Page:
One implication of these results addresses an intense debate in contemporary Britain. The PCSOs conducted single-person foot patrols, which had been a classic role for British “Bobbies” since 1829, but is no longer the case in most forces in England and Wales. Contemporary policing is characterized by a “reactive, fire-brigade” style of policing in automobiles (Wakefield 2006, p. 16). As one official report suggested, “bobbies on the beat are disappearing from swathes of the country and being replaced by community support officers”, primarily due to budgetary constraints (Her Majesty’s Inspectorate of Constabulary 2010). Instead, it is the PCSOs who walk the beats, while the predominant role of Police Constables is to respond to calls for service and attend non-emergency jobs by car (Wain and Ariel 2014). Thus, PCSOs are now the primary power-agents on foot in most forces in England and Wales. Read this way, our study joins Ratcliffe et al.’s (2011) Philadelphia foot patrol study. Our evidence strengthens support for the conclusion that this historic method of policing is still effective, at least in cities with substantial pedestrian populations on public sidewalks and plazas.

At first glance, this study may appear to be just one more experiment in hot spots policing with unsurprising results, given the accumulated evidence (e.g., Braga et al. 2012). Yet, we must recall that few if any recent lines of research in criminology have led to as much change in public policy as place-based initiatives (Weisburd et al. 2012, but cf. Weisburd 2015). Few policies developed through criminological research and development have even been proclaimed “successful” (Skogan and Frydl 2004), as hot spots policing has been. As we noted at the outset, “putting cops on the dots” is steadfastly turning into part of modern policing’s DNA (Telep and Weisburd 2014). Yet, much like other matured areas of research, the more we know, the more granular and reliable our recommendations for policy can be.

We envisage that our findings have implications for greater precision and reliability on at least one broad domain of hot spots policing strategy: the allocation of patrol dosage. The question of dosage has fed the policing literature for some time now. How many officers does the force need (Wilson and Weiss 2012)? What is the optimal length of time for each visit of police to a hot spot (Koper 1995)? What is the right staffing model (Bittner 1990)? How do officers spend their time in the hot spots, or indeed any communities (Parks et al. 1999; see also Webster 1970)? These are clearly important questions, particularly in an era of austerity when more than 80 % of police budget is allocated to salaries. However, as Sherman (2013) argues, the degree of sophistication of the available evidence has been quite limited and we are left with rather poor studies on the tracking of policing. As this experiment demonstrates, that situation is now changing with the advent of officer-specific GPS tracking data.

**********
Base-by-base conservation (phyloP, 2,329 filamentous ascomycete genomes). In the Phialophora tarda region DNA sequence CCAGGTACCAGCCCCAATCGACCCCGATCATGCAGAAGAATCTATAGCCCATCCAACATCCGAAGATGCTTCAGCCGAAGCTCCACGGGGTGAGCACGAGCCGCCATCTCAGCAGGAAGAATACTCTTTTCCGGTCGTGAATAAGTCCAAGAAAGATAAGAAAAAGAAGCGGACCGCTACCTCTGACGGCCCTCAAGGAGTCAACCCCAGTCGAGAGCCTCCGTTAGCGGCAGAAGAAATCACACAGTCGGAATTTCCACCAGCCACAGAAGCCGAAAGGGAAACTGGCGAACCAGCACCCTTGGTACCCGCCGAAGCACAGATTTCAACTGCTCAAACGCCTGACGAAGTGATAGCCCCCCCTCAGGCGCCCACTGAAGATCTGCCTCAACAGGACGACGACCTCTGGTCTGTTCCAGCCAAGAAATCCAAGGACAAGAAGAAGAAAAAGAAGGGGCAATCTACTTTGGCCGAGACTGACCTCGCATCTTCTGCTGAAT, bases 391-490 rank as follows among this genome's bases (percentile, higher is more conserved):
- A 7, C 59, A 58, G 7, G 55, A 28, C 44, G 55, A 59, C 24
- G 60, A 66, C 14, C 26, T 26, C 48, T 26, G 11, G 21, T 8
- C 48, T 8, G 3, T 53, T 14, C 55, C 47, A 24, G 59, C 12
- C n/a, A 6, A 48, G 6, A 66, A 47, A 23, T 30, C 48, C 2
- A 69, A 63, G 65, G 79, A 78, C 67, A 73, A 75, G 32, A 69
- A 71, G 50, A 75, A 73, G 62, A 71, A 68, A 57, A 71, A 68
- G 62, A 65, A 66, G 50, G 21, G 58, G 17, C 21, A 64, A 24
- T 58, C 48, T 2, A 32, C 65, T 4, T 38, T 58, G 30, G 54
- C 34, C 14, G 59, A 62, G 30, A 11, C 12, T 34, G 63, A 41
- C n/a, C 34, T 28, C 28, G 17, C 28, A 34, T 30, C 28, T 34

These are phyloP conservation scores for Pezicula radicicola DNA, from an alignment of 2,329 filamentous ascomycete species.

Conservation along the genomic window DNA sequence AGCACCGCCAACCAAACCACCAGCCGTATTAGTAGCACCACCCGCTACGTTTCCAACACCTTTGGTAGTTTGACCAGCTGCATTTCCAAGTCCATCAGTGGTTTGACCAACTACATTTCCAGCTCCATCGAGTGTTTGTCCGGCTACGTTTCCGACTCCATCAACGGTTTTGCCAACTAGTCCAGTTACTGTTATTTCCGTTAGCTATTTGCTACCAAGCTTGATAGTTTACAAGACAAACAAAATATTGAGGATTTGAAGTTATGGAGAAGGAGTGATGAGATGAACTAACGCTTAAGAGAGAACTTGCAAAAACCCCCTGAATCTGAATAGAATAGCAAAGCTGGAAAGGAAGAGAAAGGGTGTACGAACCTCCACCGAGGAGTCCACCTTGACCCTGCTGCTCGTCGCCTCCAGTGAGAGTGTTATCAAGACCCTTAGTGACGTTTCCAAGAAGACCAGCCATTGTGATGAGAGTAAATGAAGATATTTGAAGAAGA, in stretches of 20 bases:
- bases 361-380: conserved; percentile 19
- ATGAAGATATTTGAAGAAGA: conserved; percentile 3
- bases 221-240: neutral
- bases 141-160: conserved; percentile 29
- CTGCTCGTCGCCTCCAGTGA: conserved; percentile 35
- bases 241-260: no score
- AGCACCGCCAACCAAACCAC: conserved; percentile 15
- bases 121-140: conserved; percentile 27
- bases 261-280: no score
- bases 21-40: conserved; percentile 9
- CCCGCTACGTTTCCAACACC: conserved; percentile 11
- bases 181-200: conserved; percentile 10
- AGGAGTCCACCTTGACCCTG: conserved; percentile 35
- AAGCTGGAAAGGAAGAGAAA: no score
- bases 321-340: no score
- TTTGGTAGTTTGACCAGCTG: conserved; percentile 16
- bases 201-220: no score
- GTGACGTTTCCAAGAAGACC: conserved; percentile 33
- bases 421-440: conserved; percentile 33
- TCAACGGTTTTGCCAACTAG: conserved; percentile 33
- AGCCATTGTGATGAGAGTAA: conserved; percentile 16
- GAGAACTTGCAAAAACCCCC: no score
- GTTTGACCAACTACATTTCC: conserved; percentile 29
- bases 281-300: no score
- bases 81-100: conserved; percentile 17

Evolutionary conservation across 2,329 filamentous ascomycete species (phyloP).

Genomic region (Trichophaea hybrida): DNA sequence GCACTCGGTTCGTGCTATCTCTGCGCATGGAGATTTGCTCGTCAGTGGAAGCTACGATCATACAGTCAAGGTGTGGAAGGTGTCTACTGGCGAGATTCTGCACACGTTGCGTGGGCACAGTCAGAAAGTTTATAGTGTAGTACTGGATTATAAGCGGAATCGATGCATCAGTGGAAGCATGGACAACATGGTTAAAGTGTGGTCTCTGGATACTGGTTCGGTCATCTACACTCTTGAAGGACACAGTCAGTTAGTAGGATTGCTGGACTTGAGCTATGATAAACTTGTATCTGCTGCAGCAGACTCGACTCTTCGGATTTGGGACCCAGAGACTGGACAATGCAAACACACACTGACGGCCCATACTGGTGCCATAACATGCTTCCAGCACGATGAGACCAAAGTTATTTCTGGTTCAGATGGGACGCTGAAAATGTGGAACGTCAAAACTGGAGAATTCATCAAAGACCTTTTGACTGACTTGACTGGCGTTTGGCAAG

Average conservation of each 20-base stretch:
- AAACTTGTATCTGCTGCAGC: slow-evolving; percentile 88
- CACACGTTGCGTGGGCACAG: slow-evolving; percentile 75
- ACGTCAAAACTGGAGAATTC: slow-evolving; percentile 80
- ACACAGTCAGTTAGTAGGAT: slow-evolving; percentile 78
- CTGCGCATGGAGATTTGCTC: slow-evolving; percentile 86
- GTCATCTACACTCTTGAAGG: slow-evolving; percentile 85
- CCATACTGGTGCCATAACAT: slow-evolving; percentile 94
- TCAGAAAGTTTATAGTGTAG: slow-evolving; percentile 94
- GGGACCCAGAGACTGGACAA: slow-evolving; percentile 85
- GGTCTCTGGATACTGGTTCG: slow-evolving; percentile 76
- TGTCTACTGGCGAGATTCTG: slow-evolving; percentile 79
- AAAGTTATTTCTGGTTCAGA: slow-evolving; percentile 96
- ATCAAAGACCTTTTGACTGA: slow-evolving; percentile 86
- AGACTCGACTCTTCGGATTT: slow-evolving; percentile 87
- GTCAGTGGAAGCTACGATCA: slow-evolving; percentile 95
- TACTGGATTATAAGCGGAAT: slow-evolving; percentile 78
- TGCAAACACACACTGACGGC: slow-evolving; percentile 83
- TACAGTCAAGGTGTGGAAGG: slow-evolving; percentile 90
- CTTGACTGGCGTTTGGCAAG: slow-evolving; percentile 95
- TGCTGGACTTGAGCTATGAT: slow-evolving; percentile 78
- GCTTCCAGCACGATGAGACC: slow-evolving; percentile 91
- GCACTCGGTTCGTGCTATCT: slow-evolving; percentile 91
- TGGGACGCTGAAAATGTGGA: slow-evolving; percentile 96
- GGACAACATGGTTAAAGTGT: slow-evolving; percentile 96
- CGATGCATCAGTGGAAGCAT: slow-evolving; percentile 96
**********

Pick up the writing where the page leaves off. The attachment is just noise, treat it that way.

These GPS data allow us to make two novel observations from this experiment. One is a phenomenon we call “Reiss’s Reward,” revealing a crucial difference between proactive and reactive patrolling. The other is a possible falsification of the hypothesis that the more time police spend in a hot spot, the less crime there will be.

Reiss’s reward

Our study allows us to speculate beyond the Koper Curve (Koper 1995), which did not distinguish between proactively and reactively generated visits. The GPS data reveal two distinct patterns of the link between patrol dosage and crime, implying we can hypothesize that crime reductions are driven more by the number of discrete patrol visits than by the average number of minutes of patrol they deliver (Table 5). That is just what we observe when the visits are proactively generated at random times. Yet, as Fig. 1 shows, we observe exactly the opposite phenomenon in the control group condition, where the patrol visits are reactively generated after someone has committed—and perhaps gotten away with—a crime. While the proactive visits may often surprise (and chasten) those considering the commission of a crime, the reactive visits may advertise the success of the last person who got away with a crime, thus encouraging more crime. As further shown in Fig. 1, the log-linear trend lines suggest an increasing gap as the number of patrols within the hot spots: a decrease in the number of events in treatment conditions and an increase in the number of events in the control conditions, while controlling for the effect of covariates. The more PCSOs visit the hot spots, the larger the effect on crime and disorder. We hereby label this gap as “Reiss’s Reward,” in honor of the late criminologist Albert J. Reiss, Jr., to whom the Oxford English Dictionary credits the invention of the word “proactive,” and whose seminal work on the difference between proactive and reactive policing (Reiss 1971) stimulated the first hot spots patrol experiment to be carried out by two of his former students (Sherman and Weisburd 1995).